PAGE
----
Circadian Rhythm and Your Natural Sleep-Wake Cycle

Posted by Tyler Britton on Jun 28, 2021 1:44:00 PM

Circadian rhythm and your natural sleep-wake cycle - Anchorage Sleep Center

What is Your Sleep Wake Cycle

Your circadian rhythm is your biological clock. It runs in the background of your brain and manages and regulates your cycle of sleep and wakefulness, also known as your sleep-wake cycle. 

It’s an important term to understand when trying to understand how and why your body/brain operates the way it does – understanding which can be critical to getting a good night’s rest.

Your sleep-wake cycle determines when you wake up and when you go to sleep and then wake up. Ideally, your circadian rhythm is a 24-hour cycle because this is the cycle modern society is based on, but not everybody functions this way. Your natural sleep cycle may be a 26 hours, or 22 hours.

Also, you biological clock may be “shifted” to earlier or later in the day, hence the terms night owl and morning lark. It’s important to note that research has shown that 40-70 percent of your biological clock is genetic, meaning that while you may be able to shift your clock an hour or two, it may be unrealistic to simply adopt a new sleep/wake cycle.

Sleep-Wake Cycle Shifted Earlier

A lark, or morning person, is someone whose biological clock is shifted to earlier in the day, meaning that they are someone who:

  • Naturally becomes tired early in the evening
  • Naturally wakes up early in the morning
  • Experiences peak brain activity in the morning

Benefits of Being a Morning PersonMorning people have less incidents of self reported insomnia

Morning people may be less likely to experience insomnia and other circadian rhythm disorders because many jobs and other lifestyle factors operate closer to morning lark schedules rather than night own schedules.

Interestingly, morning larks perform better on cognitive tests in the morning than night owls who perform those same tests in the evenings.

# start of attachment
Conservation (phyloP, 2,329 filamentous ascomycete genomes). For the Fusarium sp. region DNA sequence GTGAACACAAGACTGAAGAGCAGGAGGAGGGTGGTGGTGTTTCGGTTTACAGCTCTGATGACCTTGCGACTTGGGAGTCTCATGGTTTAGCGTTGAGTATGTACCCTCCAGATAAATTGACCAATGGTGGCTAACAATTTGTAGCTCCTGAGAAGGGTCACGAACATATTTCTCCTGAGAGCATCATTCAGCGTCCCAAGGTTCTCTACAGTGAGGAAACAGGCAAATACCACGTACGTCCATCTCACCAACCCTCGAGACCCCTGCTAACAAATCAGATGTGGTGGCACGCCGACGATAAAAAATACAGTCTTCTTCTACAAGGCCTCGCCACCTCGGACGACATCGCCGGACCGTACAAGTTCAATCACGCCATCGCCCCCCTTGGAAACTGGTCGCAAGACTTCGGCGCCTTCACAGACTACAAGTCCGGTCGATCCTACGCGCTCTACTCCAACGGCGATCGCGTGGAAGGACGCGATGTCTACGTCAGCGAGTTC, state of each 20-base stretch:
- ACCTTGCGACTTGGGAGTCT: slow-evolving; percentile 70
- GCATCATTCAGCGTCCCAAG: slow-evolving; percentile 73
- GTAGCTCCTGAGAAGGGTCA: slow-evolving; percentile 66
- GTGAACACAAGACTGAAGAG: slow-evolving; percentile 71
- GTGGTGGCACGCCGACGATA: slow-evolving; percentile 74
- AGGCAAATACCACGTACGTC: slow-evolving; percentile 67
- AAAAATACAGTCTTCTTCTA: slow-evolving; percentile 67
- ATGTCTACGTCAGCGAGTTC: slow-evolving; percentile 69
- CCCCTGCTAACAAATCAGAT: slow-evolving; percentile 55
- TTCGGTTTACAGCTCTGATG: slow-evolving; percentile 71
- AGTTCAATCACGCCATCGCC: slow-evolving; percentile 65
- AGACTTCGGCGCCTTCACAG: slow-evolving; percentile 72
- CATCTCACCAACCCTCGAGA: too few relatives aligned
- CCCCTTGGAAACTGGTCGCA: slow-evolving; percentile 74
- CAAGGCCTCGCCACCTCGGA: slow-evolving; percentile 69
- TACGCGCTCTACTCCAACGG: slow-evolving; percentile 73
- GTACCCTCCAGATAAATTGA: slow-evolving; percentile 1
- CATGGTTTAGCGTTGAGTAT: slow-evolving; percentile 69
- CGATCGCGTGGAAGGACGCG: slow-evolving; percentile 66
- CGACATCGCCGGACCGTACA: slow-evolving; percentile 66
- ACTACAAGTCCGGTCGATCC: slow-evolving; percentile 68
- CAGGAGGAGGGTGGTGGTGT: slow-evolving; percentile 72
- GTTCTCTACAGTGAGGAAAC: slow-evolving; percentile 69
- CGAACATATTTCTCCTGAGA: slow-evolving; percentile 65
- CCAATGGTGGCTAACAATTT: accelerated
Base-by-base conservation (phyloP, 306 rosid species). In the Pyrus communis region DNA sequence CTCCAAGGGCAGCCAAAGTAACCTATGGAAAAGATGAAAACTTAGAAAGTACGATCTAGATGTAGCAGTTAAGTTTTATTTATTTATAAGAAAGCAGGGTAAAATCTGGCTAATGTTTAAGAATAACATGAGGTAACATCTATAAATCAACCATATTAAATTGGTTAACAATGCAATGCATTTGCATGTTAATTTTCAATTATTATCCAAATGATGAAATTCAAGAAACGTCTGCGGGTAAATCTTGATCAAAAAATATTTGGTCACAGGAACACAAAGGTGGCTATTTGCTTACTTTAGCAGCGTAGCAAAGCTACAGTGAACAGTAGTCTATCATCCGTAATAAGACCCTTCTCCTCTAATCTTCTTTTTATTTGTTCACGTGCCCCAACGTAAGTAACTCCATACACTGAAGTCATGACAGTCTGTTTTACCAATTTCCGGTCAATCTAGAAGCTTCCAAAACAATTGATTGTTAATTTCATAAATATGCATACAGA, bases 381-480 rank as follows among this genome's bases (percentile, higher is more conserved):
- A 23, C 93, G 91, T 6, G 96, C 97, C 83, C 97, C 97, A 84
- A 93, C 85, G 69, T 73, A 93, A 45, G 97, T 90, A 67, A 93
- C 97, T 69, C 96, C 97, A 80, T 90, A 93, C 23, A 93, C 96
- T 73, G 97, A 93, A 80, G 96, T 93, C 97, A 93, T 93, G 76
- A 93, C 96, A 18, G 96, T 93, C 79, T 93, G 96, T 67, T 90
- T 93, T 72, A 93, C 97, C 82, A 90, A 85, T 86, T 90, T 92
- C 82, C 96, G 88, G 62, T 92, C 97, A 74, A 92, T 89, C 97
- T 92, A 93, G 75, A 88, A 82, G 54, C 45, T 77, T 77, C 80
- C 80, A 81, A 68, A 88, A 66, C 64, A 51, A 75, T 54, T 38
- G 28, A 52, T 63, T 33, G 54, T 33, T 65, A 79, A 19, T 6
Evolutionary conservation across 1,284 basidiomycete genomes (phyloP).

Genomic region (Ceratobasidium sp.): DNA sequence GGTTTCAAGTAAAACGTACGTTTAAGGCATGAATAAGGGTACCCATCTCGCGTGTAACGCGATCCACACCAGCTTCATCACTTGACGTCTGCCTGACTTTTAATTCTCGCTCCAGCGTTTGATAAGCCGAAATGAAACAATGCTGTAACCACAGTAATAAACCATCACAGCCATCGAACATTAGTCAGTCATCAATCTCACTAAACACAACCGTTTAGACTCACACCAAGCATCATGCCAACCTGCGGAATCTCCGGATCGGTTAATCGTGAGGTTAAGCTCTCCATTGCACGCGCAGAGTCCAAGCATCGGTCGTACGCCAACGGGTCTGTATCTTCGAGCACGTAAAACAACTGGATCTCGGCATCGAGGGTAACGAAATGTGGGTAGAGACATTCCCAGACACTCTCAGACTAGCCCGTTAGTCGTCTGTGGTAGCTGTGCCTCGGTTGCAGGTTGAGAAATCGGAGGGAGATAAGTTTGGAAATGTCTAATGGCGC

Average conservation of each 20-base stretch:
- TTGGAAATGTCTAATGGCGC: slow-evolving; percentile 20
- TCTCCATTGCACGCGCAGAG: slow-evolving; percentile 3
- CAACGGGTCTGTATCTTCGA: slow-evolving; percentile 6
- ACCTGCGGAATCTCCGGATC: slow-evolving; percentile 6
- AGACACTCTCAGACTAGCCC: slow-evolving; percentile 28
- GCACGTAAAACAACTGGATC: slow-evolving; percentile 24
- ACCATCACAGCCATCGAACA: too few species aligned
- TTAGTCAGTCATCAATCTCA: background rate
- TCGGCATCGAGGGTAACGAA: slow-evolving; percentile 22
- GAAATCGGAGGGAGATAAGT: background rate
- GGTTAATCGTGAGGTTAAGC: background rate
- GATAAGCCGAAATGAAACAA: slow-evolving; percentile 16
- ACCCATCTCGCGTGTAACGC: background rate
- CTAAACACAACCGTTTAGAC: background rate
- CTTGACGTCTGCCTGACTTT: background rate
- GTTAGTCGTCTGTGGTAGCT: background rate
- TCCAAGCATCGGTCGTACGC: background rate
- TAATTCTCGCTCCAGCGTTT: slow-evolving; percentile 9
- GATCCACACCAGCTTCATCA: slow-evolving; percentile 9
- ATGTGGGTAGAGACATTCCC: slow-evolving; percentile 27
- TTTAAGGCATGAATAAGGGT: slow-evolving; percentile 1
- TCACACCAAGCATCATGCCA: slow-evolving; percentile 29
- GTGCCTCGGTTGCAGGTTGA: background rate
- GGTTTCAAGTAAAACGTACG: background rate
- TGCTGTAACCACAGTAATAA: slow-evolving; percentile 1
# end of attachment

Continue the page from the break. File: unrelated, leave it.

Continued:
Sleep-Wake Cycle Shifted Later

A night owl is someone whose biological clock is naturally shifted later in the day, meaning that they are a person who:

A night owl may adjust easier to things like certain shift work, later jobs, and so on.

Challenges of Being a Night Owl

However, being a night owl can be extremely difficult for jobs or school that involve waking up early and may experience:

  • Insomnia
  • Circadian rhythm disorders
  • Sleep deprivation

Some become night owls by conditioning, or by necessity, such as if you have a partner who is naturally a night owl and your sleep cycle shifts to be closer to theirs.

Anthropological Roots of Sleep-Wake Cycles

Our natural cycles likely have anthropological roots. A sleep monitoring study that was done on the Hadza people of Tanzania, whose lifestyle is the same as it has been for thousands of years, monitored the group of 20 Hadza people for 20 days and nights. Their findings were that:

  • Someone was awake for almost all of the time
  • Over 200 hours of study, everyone was asleep for only a total of 18 minutes
  • Having a biological-clock diverse community was critical for survival, as someone is always on watch

As said earlier, about half or more of your biological clock is genetic. Based on the above study, you can owe your natural proclivity for being an earlier-riser or later-nighter to anthological history and genetics.


If you are worried that your sleep wake cycle is unnatural or causing a sleep disorder, please take this online sleep test:

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